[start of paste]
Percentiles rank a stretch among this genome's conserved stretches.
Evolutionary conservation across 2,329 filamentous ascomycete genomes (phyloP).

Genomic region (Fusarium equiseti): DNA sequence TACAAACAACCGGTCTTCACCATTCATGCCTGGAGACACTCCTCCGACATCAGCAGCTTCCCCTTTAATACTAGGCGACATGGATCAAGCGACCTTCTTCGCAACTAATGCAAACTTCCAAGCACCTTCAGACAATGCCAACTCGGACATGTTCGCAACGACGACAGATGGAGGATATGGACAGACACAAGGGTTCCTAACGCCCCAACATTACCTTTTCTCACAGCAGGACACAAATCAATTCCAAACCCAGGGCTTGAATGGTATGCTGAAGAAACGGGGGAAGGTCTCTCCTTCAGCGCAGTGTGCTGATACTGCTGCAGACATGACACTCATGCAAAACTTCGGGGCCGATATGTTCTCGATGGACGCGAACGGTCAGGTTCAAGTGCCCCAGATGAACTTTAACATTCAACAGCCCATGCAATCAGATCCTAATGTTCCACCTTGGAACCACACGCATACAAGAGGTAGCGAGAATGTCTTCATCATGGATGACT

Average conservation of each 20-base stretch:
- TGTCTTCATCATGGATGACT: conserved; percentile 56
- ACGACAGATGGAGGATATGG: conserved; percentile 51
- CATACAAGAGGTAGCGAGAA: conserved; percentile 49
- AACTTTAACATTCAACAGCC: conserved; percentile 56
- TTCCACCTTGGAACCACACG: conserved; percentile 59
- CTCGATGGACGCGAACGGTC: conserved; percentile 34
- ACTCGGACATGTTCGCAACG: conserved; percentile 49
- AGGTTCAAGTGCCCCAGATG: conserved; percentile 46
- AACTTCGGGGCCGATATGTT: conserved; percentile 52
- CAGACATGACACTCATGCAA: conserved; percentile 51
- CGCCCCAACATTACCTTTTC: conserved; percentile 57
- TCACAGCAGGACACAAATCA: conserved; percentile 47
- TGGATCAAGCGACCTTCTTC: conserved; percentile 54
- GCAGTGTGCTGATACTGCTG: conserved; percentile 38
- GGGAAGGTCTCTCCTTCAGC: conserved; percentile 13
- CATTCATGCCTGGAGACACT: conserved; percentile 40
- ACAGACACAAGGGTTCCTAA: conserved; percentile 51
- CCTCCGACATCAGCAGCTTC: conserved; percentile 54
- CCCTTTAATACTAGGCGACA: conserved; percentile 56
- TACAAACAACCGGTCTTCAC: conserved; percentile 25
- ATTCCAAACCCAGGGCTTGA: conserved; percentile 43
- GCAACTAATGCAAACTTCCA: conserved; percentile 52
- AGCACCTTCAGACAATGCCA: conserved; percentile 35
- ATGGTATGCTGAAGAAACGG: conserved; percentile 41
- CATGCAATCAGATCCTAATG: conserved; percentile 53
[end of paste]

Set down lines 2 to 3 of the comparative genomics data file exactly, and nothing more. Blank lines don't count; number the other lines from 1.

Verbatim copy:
Evolutionary conservation across 2,329 filamentous ascomycete genomes (phyloP).

Genomic region (Fusarium equiseti): DNA sequence TACAAACAACCGGTCTTCACCATTCATGCCTGGAGACACTCCTCCGACATCAGCAGCTTCCCCTTTAATACTAGGCGACATGGATCAAGCGACCTTCTTCGCAACTAATGCAAACTTCCAAGCACCTTCAGACAATGCCAACTCGGACATGTTCGCAACGACGACAGATGGAGGATATGGACAGACACAAGGGTTCCTAACGCCCCAACATTACCTTTTCTCACAGCAGGACACAAATCAATTCCAAACCCAGGGCTTGAATGGTATGCTGAAGAAACGGGGGAAGGTCTCTCCTTCAGCGCAGTGTGCTGATACTGCTGCAGACATGACACTCATGCAAAACTTCGGGGCCGATATGTTCTCGATGGACGCGAACGGTCAGGTTCAAGTGCCCCAGATGAACTTTAACATTCAACAGCCCATGCAATCAGATCCTAATGTTCCACCTTGGAACCACACGCATACAAGAGGTAGCGAGAATGTCTTCATCATGGATGACT